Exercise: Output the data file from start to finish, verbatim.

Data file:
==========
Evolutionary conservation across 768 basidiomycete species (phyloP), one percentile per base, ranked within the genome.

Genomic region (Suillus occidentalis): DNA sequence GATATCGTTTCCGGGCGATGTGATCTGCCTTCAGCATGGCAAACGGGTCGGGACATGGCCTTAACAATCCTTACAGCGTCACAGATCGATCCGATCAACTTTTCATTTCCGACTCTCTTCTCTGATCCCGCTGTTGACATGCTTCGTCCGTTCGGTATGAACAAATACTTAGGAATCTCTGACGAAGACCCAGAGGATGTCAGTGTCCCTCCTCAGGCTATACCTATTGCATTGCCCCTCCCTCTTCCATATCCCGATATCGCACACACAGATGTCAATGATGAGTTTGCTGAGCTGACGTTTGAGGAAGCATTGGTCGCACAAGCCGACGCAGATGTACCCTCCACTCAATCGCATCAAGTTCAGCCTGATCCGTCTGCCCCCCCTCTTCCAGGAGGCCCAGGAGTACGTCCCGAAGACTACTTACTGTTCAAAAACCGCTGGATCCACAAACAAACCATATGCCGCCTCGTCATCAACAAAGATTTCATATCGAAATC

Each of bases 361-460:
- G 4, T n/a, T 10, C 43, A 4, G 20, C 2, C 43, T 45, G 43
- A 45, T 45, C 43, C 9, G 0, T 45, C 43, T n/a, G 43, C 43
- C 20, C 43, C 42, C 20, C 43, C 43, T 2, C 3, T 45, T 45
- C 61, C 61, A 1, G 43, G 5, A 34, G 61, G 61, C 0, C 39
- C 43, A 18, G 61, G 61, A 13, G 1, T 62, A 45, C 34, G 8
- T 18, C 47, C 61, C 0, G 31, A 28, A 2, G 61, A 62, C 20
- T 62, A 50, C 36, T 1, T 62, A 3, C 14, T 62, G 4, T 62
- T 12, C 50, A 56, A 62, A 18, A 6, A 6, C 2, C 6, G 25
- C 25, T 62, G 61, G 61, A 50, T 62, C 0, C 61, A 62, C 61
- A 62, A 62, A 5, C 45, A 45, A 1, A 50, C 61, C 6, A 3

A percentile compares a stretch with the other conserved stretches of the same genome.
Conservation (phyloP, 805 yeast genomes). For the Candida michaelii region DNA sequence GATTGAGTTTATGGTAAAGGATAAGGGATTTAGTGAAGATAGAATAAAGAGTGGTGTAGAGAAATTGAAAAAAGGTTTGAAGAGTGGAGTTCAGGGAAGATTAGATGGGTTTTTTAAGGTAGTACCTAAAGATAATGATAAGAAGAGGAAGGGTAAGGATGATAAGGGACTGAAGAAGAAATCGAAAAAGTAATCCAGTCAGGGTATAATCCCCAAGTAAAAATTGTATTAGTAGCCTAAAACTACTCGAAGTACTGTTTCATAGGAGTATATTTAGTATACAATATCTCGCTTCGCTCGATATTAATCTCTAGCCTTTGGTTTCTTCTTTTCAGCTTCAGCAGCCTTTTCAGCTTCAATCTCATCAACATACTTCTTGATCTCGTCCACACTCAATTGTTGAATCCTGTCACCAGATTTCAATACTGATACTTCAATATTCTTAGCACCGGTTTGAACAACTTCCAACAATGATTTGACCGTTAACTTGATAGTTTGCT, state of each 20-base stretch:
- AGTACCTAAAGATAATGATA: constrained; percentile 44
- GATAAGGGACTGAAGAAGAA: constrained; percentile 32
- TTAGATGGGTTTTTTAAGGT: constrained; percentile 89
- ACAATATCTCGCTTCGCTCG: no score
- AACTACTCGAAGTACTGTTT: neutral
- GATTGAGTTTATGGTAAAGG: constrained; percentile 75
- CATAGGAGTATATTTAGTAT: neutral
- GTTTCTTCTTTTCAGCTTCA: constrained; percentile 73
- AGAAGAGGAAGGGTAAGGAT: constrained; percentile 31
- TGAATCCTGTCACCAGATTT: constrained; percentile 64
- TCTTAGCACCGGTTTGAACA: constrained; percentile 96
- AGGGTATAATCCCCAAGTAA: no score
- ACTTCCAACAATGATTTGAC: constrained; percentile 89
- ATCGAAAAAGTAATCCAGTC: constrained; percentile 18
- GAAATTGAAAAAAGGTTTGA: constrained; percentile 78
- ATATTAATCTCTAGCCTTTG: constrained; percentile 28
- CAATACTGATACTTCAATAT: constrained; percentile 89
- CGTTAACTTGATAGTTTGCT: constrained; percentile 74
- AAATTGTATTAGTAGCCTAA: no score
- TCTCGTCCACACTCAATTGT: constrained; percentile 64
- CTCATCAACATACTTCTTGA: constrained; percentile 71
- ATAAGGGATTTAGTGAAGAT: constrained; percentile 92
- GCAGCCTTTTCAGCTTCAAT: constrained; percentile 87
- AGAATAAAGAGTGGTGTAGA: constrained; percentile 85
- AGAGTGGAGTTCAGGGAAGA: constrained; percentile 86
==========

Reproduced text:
Evolutionary conservation across 768 basidiomycete species (phyloP), one percentile per base, ranked within the genome.

Genomic region (Suillus occidentalis): DNA sequence GATATCGTTTCCGGGCGATGTGATCTGCCTTCAGCATGGCAAACGGGTCGGGACATGGCCTTAACAATCCTTACAGCGTCACAGATCGATCCGATCAACTTTTCATTTCCGACTCTCTTCTCTGATCCCGCTGTTGACATGCTTCGTCCGTTCGGTATGAACAAATACTTAGGAATCTCTGACGAAGACCCAGAGGATGTCAGTGTCCCTCCTCAGGCTATACCTATTGCATTGCCCCTCCCTCTTCCATATCCCGATATCGCACACACAGATGTCAATGATGAGTTTGCTGAGCTGACGTTTGAGGAAGCATTGGTCGCACAAGCCGACGCAGATGTACCCTCCACTCAATCGCATCAAGTTCAGCCTGATCCGTCTGCCCCCCCTCTTCCAGGAGGCCCAGGAGTACGTCCCGAAGACTACTTACTGTTCAAAAACCGCTGGATCCACAAACAAACCATATGCCGCCTCGTCATCAACAAAGATTTCATATCGAAATC

Each of bases 361-460:
- G 4, T n/a, T 10, C 43, A 4, G 20, C 2, C 43, T 45, G 43
- A 45, T 45, C 43, C 9, G 0, T 45, C 43, T n/a, G 43, C 43
- C 20, C 43, C 42, C 20, C 43, C 43, T 2, C 3, T 45, T 45
- C 61, C 61, A 1, G 43, G 5, A 34, G 61, G 61, C 0, C 39
- C 43, A 18, G 61, G 61, A 13, G 1, T 62, A 45, C 34, G 8
- T 18, C 47, C 61, C 0, G 31, A 28, A 2, G 61, A 62, C 20
- T 62, A 50, C 36, T 1, T 62, A 3, C 14, T 62, G 4, T 62
- T 12, C 50, A 56, A 62, A 18, A 6, A 6, C 2, C 6, G 25
- C 25, T 62, G 61, G 61, A 50, T 62, C 0, C 61, A 62, C 61
- A 62, A 62, A 5, C 45, A 45, A 1, A 50, C 61, C 6, A 3

A percentile compares a stretch with the other conserved stretches of the same genome.
Conservation (phyloP, 805 yeast genomes). For the Candida michaelii region DNA sequence GATTGAGTTTATGGTAAAGGATAAGGGATTTAGTGAAGATAGAATAAAGAGTGGTGTAGAGAAATTGAAAAAAGGTTTGAAGAGTGGAGTTCAGGGAAGATTAGATGGGTTTTTTAAGGTAGTACCTAAAGATAATGATAAGAAGAGGAAGGGTAAGGATGATAAGGGACTGAAGAAGAAATCGAAAAAGTAATCCAGTCAGGGTATAATCCCCAAGTAAAAATTGTATTAGTAGCCTAAAACTACTCGAAGTACTGTTTCATAGGAGTATATTTAGTATACAATATCTCGCTTCGCTCGATATTAATCTCTAGCCTTTGGTTTCTTCTTTTCAGCTTCAGCAGCCTTTTCAGCTTCAATCTCATCAACATACTTCTTGATCTCGTCCACACTCAATTGTTGAATCCTGTCACCAGATTTCAATACTGATACTTCAATATTCTTAGCACCGGTTTGAACAACTTCCAACAATGATTTGACCGTTAACTTGATAGTTTGCT, state of each 20-base stretch:
- AGTACCTAAAGATAATGATA: constrained; percentile 44
- GATAAGGGACTGAAGAAGAA: constrained; percentile 32
- TTAGATGGGTTTTTTAAGGT: constrained; percentile 89
- ACAATATCTCGCTTCGCTCG: no score
- AACTACTCGAAGTACTGTTT: neutral
- GATTGAGTTTATGGTAAAGG: constrained; percentile 75
- CATAGGAGTATATTTAGTAT: neutral
- GTTTCTTCTTTTCAGCTTCA: constrained; percentile 73
- AGAAGAGGAAGGGTAAGGAT: constrained; percentile 31
- TGAATCCTGTCACCAGATTT: constrained; percentile 64
- TCTTAGCACCGGTTTGAACA: constrained; percentile 96
- AGGGTATAATCCCCAAGTAA: no score
- ACTTCCAACAATGATTTGAC: constrained; percentile 89
- ATCGAAAAAGTAATCCAGTC: constrained; percentile 18
- GAAATTGAAAAAAGGTTTGA: constrained; percentile 78
- ATATTAATCTCTAGCCTTTG: constrained; percentile 28
- CAATACTGATACTTCAATAT: constrained; percentile 89
- CGTTAACTTGATAGTTTGCT: constrained; percentile 74
- AAATTGTATTAGTAGCCTAA: no score
- TCTCGTCCACACTCAATTGT: constrained; percentile 64
- CTCATCAACATACTTCTTGA: constrained; percentile 71
- ATAAGGGATTTAGTGAAGAT: constrained; percentile 92
- GCAGCCTTTTCAGCTTCAAT: constrained; percentile 87
- AGAATAAAGAGTGGTGTAGA: constrained; percentile 85
- AGAGTGGAGTTCAGGGAAGA: constrained; percentile 86